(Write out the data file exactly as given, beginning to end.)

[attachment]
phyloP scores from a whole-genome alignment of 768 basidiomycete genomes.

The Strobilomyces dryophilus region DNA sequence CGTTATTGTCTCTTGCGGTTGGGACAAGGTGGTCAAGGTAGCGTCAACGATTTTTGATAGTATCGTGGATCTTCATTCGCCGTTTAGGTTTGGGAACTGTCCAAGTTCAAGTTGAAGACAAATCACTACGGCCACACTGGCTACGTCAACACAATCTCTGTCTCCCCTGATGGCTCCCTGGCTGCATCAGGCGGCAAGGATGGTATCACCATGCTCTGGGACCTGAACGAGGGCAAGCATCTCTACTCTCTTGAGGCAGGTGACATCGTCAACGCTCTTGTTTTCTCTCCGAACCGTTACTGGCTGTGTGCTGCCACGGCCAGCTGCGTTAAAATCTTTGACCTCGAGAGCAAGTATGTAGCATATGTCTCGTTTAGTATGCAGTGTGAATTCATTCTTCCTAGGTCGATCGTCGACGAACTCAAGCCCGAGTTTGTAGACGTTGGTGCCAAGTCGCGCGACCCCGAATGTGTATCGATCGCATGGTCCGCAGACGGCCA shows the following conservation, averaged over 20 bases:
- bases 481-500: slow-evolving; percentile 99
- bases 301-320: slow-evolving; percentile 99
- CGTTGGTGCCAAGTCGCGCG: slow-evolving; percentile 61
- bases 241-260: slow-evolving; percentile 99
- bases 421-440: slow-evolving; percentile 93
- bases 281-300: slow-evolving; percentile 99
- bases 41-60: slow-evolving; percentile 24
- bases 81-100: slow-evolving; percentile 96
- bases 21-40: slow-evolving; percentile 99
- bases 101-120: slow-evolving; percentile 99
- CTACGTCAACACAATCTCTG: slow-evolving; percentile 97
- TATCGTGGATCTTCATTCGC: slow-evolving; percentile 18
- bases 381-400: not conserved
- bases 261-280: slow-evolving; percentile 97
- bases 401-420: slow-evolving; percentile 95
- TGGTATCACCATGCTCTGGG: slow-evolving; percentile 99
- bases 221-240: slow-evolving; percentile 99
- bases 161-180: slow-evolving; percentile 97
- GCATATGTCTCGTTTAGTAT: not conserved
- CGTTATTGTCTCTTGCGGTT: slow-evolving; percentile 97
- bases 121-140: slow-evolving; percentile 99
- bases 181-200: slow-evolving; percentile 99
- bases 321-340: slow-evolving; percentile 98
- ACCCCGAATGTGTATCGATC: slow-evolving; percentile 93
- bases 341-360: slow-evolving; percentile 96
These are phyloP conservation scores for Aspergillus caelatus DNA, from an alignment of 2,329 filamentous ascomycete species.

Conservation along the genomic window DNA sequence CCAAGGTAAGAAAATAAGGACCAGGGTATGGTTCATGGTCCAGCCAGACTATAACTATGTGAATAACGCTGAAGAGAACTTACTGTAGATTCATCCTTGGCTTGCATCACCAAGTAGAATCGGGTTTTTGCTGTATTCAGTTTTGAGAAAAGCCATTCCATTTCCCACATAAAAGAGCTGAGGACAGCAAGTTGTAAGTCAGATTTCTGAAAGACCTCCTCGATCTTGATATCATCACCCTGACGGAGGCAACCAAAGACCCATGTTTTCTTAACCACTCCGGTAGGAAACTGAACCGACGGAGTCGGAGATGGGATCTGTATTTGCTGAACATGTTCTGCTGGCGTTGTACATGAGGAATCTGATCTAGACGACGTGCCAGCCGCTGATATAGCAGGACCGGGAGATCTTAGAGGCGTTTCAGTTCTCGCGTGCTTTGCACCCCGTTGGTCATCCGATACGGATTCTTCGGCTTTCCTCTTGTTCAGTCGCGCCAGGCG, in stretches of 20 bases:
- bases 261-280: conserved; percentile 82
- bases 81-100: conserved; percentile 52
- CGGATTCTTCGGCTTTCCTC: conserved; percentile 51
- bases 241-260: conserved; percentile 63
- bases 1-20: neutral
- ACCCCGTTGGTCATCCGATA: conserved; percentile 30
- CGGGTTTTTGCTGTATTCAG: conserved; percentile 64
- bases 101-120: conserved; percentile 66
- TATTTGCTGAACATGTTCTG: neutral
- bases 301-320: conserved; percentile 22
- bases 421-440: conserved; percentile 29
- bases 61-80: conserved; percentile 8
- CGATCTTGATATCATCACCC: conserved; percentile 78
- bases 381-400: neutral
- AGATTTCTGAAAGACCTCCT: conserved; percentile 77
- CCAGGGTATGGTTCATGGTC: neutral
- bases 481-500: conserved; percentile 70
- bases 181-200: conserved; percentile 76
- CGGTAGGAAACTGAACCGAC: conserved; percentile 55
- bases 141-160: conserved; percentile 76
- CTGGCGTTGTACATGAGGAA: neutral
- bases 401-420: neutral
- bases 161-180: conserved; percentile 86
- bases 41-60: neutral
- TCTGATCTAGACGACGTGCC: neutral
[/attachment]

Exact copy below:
phyloP scores from a whole-genome alignment of 768 basidiomycete genomes.

The Strobilomyces dryophilus region DNA sequence CGTTATTGTCTCTTGCGGTTGGGACAAGGTGGTCAAGGTAGCGTCAACGATTTTTGATAGTATCGTGGATCTTCATTCGCCGTTTAGGTTTGGGAACTGTCCAAGTTCAAGTTGAAGACAAATCACTACGGCCACACTGGCTACGTCAACACAATCTCTGTCTCCCCTGATGGCTCCCTGGCTGCATCAGGCGGCAAGGATGGTATCACCATGCTCTGGGACCTGAACGAGGGCAAGCATCTCTACTCTCTTGAGGCAGGTGACATCGTCAACGCTCTTGTTTTCTCTCCGAACCGTTACTGGCTGTGTGCTGCCACGGCCAGCTGCGTTAAAATCTTTGACCTCGAGAGCAAGTATGTAGCATATGTCTCGTTTAGTATGCAGTGTGAATTCATTCTTCCTAGGTCGATCGTCGACGAACTCAAGCCCGAGTTTGTAGACGTTGGTGCCAAGTCGCGCGACCCCGAATGTGTATCGATCGCATGGTCCGCAGACGGCCA shows the following conservation, averaged over 20 bases:
- bases 481-500: slow-evolving; percentile 99
- bases 301-320: slow-evolving; percentile 99
- CGTTGGTGCCAAGTCGCGCG: slow-evolving; percentile 61
- bases 241-260: slow-evolving; percentile 99
- bases 421-440: slow-evolving; percentile 93
- bases 281-300: slow-evolving; percentile 99
- bases 41-60: slow-evolving; percentile 24
- bases 81-100: slow-evolving; percentile 96
- bases 21-40: slow-evolving; percentile 99
- bases 101-120: slow-evolving; percentile 99
- CTACGTCAACACAATCTCTG: slow-evolving; percentile 97
- TATCGTGGATCTTCATTCGC: slow-evolving; percentile 18
- bases 381-400: not conserved
- bases 261-280: slow-evolving; percentile 97
- bases 401-420: slow-evolving; percentile 95
- TGGTATCACCATGCTCTGGG: slow-evolving; percentile 99
- bases 221-240: slow-evolving; percentile 99
- bases 161-180: slow-evolving; percentile 97
- GCATATGTCTCGTTTAGTAT: not conserved
- CGTTATTGTCTCTTGCGGTT: slow-evolving; percentile 97
- bases 121-140: slow-evolving; percentile 99
- bases 181-200: slow-evolving; percentile 99
- bases 321-340: slow-evolving; percentile 98
- ACCCCGAATGTGTATCGATC: slow-evolving; percentile 93
- bases 341-360: slow-evolving; percentile 96
These are phyloP conservation scores for Aspergillus caelatus DNA, from an alignment of 2,329 filamentous ascomycete species.

Conservation along the genomic window DNA sequence CCAAGGTAAGAAAATAAGGACCAGGGTATGGTTCATGGTCCAGCCAGACTATAACTATGTGAATAACGCTGAAGAGAACTTACTGTAGATTCATCCTTGGCTTGCATCACCAAGTAGAATCGGGTTTTTGCTGTATTCAGTTTTGAGAAAAGCCATTCCATTTCCCACATAAAAGAGCTGAGGACAGCAAGTTGTAAGTCAGATTTCTGAAAGACCTCCTCGATCTTGATATCATCACCCTGACGGAGGCAACCAAAGACCCATGTTTTCTTAACCACTCCGGTAGGAAACTGAACCGACGGAGTCGGAGATGGGATCTGTATTTGCTGAACATGTTCTGCTGGCGTTGTACATGAGGAATCTGATCTAGACGACGTGCCAGCCGCTGATATAGCAGGACCGGGAGATCTTAGAGGCGTTTCAGTTCTCGCGTGCTTTGCACCCCGTTGGTCATCCGATACGGATTCTTCGGCTTTCCTCTTGTTCAGTCGCGCCAGGCG, in stretches of 20 bases:
- bases 261-280: conserved; percentile 82
- bases 81-100: conserved; percentile 52
- CGGATTCTTCGGCTTTCCTC: conserved; percentile 51
- bases 241-260: conserved; percentile 63
- bases 1-20: neutral
- ACCCCGTTGGTCATCCGATA: conserved; percentile 30
- CGGGTTTTTGCTGTATTCAG: conserved; percentile 64
- bases 101-120: conserved; percentile 66
- TATTTGCTGAACATGTTCTG: neutral
- bases 301-320: conserved; percentile 22
- bases 421-440: conserved; percentile 29
- bases 61-80: conserved; percentile 8
- CGATCTTGATATCATCACCC: conserved; percentile 78
- bases 381-400: neutral
- AGATTTCTGAAAGACCTCCT: conserved; percentile 77
- CCAGGGTATGGTTCATGGTC: neutral
- bases 481-500: conserved; percentile 70
- bases 181-200: conserved; percentile 76
- CGGTAGGAAACTGAACCGAC: conserved; percentile 55
- bases 141-160: conserved; percentile 76
- CTGGCGTTGTACATGAGGAA: neutral
- bases 401-420: neutral
- bases 161-180: conserved; percentile 86
- bases 41-60: neutral
- TCTGATCTAGACGACGTGCC: neutral